• 2009 Princess Kasune Zulu, Warrior Princess, IVP Books, ISBN 978-0-8308-3725-0, page 80:
      All the while, our baby Joyce was growing to be a very outgoing baby. ( - - - ) Given the joy we felt watching her grow and from our connection to the church, the name Joy seemed appropriate for our baby girl. Soon that's what we shortened it to, and what she is known by to this day.

Translations

joy

joy

See also: Joy

English

Noun

joy (countable and uncountable, plural joys)

  1. A feeling of extreme happiness or cheerfulness, especially related to the acquisition or expectation of something good.
    a child's joy on Christmas morning
    • 1918, W. B. Maxwell, chapter 10, in The Mirror and the Lamp:
      It was a joy to snatch some brief respite, and find himself in the rectory drawing–room. Listening here was as pleasant as talking; just to watch was pleasant. The young priests who lived here wore cassocks and birettas; their faces were fine and mild, yet really strong, like the rector's face; and in their intercourse with him and his wife they seemed to be brothers.
    They will be a source of strength and joy in your life.
  2. Anything that causes such a feeling.
    the joys and demands of parenthood
    • Bible, 1 Thess. ii. 20
      Ye are our glory and joy.
    • Keats
      A thing of beauty is a joy forever.
  3. Luck or success; a positive outcome.
    • Colin Owen, Colin's Shorts (volume 2, page 65)
      Grant had no joy with taking a nap, so he began to systematically feel if everything was working: fingers and toes, etc.
    • 2012, Robert Stansbridge, Bia's Wedding (page 4)
      'Rob? It's Gary. Are you having any joy with this trip to Bali?' 'No joy at all, mate. I reckon Bali's out for the foreseeable future. []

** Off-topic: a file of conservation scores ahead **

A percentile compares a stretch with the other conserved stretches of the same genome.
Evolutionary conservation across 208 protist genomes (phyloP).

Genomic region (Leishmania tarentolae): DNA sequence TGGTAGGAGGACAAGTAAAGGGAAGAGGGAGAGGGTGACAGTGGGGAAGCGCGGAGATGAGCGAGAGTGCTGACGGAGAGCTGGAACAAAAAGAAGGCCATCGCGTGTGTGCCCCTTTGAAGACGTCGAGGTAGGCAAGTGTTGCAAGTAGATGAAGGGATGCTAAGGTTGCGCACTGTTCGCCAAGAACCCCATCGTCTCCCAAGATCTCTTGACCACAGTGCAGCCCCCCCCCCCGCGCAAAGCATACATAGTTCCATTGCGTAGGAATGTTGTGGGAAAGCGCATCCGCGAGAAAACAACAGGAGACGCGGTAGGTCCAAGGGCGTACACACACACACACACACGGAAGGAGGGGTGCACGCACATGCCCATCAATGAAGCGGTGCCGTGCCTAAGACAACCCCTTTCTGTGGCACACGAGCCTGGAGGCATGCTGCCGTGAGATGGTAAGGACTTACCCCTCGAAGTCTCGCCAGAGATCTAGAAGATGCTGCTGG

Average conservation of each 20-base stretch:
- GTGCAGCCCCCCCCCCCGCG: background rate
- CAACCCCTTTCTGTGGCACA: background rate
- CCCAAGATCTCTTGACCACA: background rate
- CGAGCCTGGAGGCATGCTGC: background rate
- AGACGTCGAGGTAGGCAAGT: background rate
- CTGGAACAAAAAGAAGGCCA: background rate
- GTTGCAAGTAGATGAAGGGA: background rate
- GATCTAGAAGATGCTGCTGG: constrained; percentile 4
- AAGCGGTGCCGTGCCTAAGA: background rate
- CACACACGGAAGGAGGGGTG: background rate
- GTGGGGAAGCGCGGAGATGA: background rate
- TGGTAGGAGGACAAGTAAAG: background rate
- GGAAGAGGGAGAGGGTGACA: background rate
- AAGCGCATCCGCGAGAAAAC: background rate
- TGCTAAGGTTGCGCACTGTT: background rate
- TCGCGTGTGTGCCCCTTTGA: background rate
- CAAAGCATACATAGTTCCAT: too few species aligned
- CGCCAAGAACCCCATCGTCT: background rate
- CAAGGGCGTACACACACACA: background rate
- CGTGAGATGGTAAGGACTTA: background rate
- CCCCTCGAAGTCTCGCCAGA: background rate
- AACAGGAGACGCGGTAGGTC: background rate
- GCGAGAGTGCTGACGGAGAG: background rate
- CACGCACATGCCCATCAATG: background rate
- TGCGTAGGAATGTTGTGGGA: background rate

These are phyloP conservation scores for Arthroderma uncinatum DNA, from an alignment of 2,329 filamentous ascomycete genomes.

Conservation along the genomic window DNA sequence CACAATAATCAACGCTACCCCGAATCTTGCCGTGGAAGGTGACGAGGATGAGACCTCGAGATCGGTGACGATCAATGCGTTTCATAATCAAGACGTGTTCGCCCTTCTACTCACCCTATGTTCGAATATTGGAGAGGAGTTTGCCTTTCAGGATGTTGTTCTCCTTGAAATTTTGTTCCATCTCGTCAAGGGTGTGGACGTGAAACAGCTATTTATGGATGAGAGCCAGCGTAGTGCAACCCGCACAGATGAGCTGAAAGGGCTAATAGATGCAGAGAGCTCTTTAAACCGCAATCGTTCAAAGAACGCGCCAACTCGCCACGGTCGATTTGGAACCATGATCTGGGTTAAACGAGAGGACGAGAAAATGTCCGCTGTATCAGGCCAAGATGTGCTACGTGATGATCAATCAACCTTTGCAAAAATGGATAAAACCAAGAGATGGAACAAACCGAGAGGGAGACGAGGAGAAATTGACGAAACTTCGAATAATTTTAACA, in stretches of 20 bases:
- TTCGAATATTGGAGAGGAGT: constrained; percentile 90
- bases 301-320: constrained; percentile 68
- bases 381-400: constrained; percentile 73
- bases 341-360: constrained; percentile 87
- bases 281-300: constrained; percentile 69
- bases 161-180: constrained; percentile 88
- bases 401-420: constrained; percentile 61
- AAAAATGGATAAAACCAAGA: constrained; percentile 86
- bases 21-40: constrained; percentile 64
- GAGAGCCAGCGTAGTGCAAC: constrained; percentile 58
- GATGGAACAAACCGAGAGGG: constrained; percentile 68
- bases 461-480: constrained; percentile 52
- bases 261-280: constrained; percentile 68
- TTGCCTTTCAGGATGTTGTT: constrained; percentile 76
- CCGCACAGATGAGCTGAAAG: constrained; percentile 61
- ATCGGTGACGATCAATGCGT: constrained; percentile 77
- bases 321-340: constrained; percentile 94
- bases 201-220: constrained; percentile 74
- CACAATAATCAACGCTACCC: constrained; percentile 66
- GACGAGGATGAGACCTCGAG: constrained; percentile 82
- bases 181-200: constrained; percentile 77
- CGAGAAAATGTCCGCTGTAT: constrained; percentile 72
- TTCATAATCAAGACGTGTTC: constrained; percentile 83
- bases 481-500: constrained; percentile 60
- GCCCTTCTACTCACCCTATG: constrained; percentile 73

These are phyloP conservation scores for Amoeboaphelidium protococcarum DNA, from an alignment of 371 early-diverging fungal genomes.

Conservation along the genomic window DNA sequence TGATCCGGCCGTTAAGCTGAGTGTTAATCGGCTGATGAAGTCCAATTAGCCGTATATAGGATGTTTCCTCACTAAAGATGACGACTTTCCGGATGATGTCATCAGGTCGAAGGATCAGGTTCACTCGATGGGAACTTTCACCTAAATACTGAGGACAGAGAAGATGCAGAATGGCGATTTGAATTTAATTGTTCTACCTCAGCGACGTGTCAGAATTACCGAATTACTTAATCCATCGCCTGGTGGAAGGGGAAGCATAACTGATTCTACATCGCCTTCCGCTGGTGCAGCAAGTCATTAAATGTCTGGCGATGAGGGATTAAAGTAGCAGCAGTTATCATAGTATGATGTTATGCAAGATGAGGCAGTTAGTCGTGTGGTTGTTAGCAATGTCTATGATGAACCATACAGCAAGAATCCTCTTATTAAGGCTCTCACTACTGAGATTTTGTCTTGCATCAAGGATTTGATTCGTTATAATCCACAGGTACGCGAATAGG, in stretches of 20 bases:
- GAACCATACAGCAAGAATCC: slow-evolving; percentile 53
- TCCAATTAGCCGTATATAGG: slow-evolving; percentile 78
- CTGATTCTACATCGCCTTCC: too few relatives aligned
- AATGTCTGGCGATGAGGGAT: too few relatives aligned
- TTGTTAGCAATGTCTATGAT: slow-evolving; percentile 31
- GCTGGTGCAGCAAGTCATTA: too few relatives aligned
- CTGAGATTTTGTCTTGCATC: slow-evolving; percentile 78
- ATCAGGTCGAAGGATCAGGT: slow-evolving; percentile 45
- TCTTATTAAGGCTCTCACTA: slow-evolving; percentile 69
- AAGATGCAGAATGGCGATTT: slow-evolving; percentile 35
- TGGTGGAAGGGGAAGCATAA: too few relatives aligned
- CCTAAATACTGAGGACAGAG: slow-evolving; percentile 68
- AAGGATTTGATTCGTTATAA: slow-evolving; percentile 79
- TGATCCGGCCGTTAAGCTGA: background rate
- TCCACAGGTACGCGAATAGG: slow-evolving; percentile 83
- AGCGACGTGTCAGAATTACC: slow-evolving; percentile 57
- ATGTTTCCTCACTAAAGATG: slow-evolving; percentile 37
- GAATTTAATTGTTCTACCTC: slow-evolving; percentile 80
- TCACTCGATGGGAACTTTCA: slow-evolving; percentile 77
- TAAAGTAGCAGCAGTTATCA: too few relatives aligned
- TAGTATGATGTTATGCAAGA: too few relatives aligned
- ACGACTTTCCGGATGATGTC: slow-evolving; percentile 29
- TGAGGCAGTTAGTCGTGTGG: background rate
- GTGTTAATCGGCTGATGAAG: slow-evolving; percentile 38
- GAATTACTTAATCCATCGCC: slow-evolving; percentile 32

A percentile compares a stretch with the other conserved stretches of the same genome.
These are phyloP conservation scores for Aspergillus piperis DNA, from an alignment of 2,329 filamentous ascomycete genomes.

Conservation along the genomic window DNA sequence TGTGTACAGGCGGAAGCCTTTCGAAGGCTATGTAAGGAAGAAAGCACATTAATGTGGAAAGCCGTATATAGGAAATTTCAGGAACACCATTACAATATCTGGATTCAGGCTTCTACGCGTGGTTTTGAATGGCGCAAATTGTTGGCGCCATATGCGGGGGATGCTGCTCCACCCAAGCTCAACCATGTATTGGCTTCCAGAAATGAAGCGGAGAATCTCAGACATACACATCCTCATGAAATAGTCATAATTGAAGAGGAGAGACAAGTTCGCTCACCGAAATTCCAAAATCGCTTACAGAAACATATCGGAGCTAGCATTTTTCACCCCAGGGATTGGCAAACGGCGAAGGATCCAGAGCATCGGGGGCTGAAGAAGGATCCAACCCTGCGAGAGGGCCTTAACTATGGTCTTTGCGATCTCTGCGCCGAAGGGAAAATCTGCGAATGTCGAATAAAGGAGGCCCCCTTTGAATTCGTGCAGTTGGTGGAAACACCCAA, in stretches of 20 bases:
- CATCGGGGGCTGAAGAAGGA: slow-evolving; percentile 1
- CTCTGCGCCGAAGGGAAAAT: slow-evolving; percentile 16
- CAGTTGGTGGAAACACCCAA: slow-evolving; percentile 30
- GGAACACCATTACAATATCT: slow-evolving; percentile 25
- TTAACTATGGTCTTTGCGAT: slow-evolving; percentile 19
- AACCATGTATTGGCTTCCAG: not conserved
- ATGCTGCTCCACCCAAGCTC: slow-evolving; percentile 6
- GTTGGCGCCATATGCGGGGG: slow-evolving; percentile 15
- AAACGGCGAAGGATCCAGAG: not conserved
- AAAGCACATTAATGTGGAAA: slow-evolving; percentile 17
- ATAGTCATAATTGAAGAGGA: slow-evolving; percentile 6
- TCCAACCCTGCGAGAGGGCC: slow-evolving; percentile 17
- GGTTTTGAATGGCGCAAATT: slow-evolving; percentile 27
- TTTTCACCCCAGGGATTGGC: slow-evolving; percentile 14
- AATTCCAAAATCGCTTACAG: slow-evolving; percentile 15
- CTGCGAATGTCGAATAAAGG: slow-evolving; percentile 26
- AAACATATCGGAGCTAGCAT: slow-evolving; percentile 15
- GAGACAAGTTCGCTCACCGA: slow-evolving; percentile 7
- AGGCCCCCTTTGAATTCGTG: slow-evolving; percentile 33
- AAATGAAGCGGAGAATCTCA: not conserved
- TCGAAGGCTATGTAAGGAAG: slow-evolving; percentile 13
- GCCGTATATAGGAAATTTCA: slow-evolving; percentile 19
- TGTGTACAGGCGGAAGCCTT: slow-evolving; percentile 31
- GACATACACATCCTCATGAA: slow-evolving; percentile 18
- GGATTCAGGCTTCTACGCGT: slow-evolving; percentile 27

4. (obsolete) The sign or exhibition of joy; gaiety; merriment; festivity.
    • Spenser
      Such joy made Una, when her knight she found.
    • Dryden
      The roofs with joy resound.

Antonyms

Derived terms

Translations

Verb

joy (third-person singular simple present joys, present participle joying, simple past and past participle joyed)

  1. (intransitive) To feel joy, to rejoice.
    • 1485, Sir Thomas Malory, chapter ix, in Le Morte Darthur, book XVII:
      for oftymes or this oure lord shewed hym vnto good men and vnto good knyghtes in lykenes of an herte But I suppose from hens forth ye shalle see no more / and thenne they Ioyed moche / and dwelled ther alle that day / And vpon the morowe whan they had herde masse / they departed and commaunded the good man to god
    • 1885, Sir Richard Burton, The Book of the Thousand Nights and a Night, Night 18:
      I swore readily enough to this and he joyed with exceeding joy and embraced me round the neck while love for him possessed my whole heart.
    • Sir Walter Scott
      I joy to see you wear around your neck the holy relic I bestowed on you; — but what Moorish charmlet is that you wear beside it?
  2. (transitive, archaic) To enjoy.
    • 1596, Edmund Spenser, The Faerie Queene, IV.i.2:
      For from the time that Scudamour her bought, / In perilous fight, she neuer ioyed day [].
    • Milton
      Who might have lived and joyed immortal bliss.
  3. (transitive, obsolete) To give joy to; to congratulate.
    • Dryden
      Joy us of our conquest.
    • Prior
      To joy the friend, or grapple with the foe.
  4. (transitive, obsolete) To gladden; to make joyful; to exhilarate.
    • Shakespeare
      Neither pleasure's art can joy my spirits.

Statistics

Most common English words before 1923: months · grew · boys · #679: joy · green · mouth · generally